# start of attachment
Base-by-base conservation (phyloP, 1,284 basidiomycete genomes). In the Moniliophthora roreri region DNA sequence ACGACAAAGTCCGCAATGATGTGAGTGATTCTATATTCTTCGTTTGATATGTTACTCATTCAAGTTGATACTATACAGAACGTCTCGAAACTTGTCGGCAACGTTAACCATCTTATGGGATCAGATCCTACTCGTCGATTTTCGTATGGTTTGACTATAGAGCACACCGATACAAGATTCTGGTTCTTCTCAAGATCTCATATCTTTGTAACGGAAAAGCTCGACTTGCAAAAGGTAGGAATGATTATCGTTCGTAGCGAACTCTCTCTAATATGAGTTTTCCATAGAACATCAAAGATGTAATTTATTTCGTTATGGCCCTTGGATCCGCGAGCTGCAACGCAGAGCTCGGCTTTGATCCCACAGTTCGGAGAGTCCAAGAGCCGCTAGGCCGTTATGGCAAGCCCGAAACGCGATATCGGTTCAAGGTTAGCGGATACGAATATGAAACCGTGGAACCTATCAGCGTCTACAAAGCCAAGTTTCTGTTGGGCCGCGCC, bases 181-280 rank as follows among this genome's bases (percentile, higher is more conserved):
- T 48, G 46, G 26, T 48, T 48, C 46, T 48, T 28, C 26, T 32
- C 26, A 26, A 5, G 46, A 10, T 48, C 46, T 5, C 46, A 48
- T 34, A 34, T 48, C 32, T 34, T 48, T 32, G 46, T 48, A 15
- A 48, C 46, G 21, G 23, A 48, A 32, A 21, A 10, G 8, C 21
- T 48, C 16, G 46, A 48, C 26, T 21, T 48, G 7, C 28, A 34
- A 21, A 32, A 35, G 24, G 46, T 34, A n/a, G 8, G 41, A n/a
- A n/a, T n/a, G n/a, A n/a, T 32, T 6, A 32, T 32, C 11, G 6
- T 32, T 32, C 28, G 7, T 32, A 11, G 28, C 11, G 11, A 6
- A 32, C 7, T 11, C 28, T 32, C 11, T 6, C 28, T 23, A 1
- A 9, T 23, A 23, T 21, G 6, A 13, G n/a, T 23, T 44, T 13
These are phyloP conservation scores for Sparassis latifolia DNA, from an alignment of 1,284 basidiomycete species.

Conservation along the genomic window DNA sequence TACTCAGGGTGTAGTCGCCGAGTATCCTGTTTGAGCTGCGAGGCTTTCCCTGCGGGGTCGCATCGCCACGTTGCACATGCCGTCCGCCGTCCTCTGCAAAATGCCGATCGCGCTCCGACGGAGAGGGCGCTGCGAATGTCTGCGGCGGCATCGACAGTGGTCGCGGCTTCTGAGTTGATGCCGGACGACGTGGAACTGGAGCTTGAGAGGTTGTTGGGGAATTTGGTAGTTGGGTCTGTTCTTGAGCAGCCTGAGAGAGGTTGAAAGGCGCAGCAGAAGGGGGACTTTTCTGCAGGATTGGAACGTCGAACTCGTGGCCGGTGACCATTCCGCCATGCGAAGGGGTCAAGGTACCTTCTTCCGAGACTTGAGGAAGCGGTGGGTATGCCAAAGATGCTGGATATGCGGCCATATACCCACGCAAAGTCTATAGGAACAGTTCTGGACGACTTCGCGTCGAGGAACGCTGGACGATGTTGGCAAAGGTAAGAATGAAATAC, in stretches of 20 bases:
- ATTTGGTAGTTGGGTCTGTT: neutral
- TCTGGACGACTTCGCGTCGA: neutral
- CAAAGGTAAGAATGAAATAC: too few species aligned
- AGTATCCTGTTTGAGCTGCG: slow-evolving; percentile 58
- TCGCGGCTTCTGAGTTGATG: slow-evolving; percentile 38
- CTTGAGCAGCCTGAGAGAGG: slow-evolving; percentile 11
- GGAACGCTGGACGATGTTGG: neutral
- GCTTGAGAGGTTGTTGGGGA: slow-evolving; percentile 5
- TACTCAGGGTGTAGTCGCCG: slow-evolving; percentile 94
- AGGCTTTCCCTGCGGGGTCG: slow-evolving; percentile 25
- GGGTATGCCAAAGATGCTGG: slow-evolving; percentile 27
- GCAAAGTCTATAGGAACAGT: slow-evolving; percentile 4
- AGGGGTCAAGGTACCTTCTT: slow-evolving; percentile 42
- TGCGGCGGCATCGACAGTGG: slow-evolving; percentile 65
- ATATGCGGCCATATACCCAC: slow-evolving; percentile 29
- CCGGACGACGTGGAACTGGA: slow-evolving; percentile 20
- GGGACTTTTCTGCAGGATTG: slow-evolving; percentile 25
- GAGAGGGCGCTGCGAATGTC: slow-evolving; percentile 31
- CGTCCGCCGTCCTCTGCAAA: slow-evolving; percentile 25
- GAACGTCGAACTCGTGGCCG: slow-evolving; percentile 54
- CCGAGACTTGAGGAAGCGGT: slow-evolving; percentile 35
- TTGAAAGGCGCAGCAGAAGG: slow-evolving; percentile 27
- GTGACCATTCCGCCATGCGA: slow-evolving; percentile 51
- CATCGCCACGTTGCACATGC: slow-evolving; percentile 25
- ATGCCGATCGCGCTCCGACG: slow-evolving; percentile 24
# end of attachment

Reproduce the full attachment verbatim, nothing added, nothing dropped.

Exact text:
Base-by-base conservation (phyloP, 1,284 basidiomycete genomes). In the Moniliophthora roreri region DNA sequence ACGACAAAGTCCGCAATGATGTGAGTGATTCTATATTCTTCGTTTGATATGTTACTCATTCAAGTTGATACTATACAGAACGTCTCGAAACTTGTCGGCAACGTTAACCATCTTATGGGATCAGATCCTACTCGTCGATTTTCGTATGGTTTGACTATAGAGCACACCGATACAAGATTCTGGTTCTTCTCAAGATCTCATATCTTTGTAACGGAAAAGCTCGACTTGCAAAAGGTAGGAATGATTATCGTTCGTAGCGAACTCTCTCTAATATGAGTTTTCCATAGAACATCAAAGATGTAATTTATTTCGTTATGGCCCTTGGATCCGCGAGCTGCAACGCAGAGCTCGGCTTTGATCCCACAGTTCGGAGAGTCCAAGAGCCGCTAGGCCGTTATGGCAAGCCCGAAACGCGATATCGGTTCAAGGTTAGCGGATACGAATATGAAACCGTGGAACCTATCAGCGTCTACAAAGCCAAGTTTCTGTTGGGCCGCGCC, bases 181-280 rank as follows among this genome's bases (percentile, higher is more conserved):
- T 48, G 46, G 26, T 48, T 48, C 46, T 48, T 28, C 26, T 32
- C 26, A 26, A 5, G 46, A 10, T 48, C 46, T 5, C 46, A 48
- T 34, A 34, T 48, C 32, T 34, T 48, T 32, G 46, T 48, A 15
- A 48, C 46, G 21, G 23, A 48, A 32, A 21, A 10, G 8, C 21
- T 48, C 16, G 46, A 48, C 26, T 21, T 48, G 7, C 28, A 34
- A 21, A 32, A 35, G 24, G 46, T 34, A n/a, G 8, G 41, A n/a
- A n/a, T n/a, G n/a, A n/a, T 32, T 6, A 32, T 32, C 11, G 6
- T 32, T 32, C 28, G 7, T 32, A 11, G 28, C 11, G 11, A 6
- A 32, C 7, T 11, C 28, T 32, C 11, T 6, C 28, T 23, A 1
- A 9, T 23, A 23, T 21, G 6, A 13, G n/a, T 23, T 44, T 13
These are phyloP conservation scores for Sparassis latifolia DNA, from an alignment of 1,284 basidiomycete species.

Conservation along the genomic window DNA sequence TACTCAGGGTGTAGTCGCCGAGTATCCTGTTTGAGCTGCGAGGCTTTCCCTGCGGGGTCGCATCGCCACGTTGCACATGCCGTCCGCCGTCCTCTGCAAAATGCCGATCGCGCTCCGACGGAGAGGGCGCTGCGAATGTCTGCGGCGGCATCGACAGTGGTCGCGGCTTCTGAGTTGATGCCGGACGACGTGGAACTGGAGCTTGAGAGGTTGTTGGGGAATTTGGTAGTTGGGTCTGTTCTTGAGCAGCCTGAGAGAGGTTGAAAGGCGCAGCAGAAGGGGGACTTTTCTGCAGGATTGGAACGTCGAACTCGTGGCCGGTGACCATTCCGCCATGCGAAGGGGTCAAGGTACCTTCTTCCGAGACTTGAGGAAGCGGTGGGTATGCCAAAGATGCTGGATATGCGGCCATATACCCACGCAAAGTCTATAGGAACAGTTCTGGACGACTTCGCGTCGAGGAACGCTGGACGATGTTGGCAAAGGTAAGAATGAAATAC, in stretches of 20 bases:
- ATTTGGTAGTTGGGTCTGTT: neutral
- TCTGGACGACTTCGCGTCGA: neutral
- CAAAGGTAAGAATGAAATAC: too few species aligned
- AGTATCCTGTTTGAGCTGCG: slow-evolving; percentile 58
- TCGCGGCTTCTGAGTTGATG: slow-evolving; percentile 38
- CTTGAGCAGCCTGAGAGAGG: slow-evolving; percentile 11
- GGAACGCTGGACGATGTTGG: neutral
- GCTTGAGAGGTTGTTGGGGA: slow-evolving; percentile 5
- TACTCAGGGTGTAGTCGCCG: slow-evolving; percentile 94
- AGGCTTTCCCTGCGGGGTCG: slow-evolving; percentile 25
- GGGTATGCCAAAGATGCTGG: slow-evolving; percentile 27
- GCAAAGTCTATAGGAACAGT: slow-evolving; percentile 4
- AGGGGTCAAGGTACCTTCTT: slow-evolving; percentile 42
- TGCGGCGGCATCGACAGTGG: slow-evolving; percentile 65
- ATATGCGGCCATATACCCAC: slow-evolving; percentile 29
- CCGGACGACGTGGAACTGGA: slow-evolving; percentile 20
- GGGACTTTTCTGCAGGATTG: slow-evolving; percentile 25
- GAGAGGGCGCTGCGAATGTC: slow-evolving; percentile 31
- CGTCCGCCGTCCTCTGCAAA: slow-evolving; percentile 25
- GAACGTCGAACTCGTGGCCG: slow-evolving; percentile 54
- CCGAGACTTGAGGAAGCGGT: slow-evolving; percentile 35
- TTGAAAGGCGCAGCAGAAGG: slow-evolving; percentile 27
- GTGACCATTCCGCCATGCGA: slow-evolving; percentile 51
- CATCGCCACGTTGCACATGC: slow-evolving; percentile 25
- ATGCCGATCGCGCTCCGACG: slow-evolving; percentile 24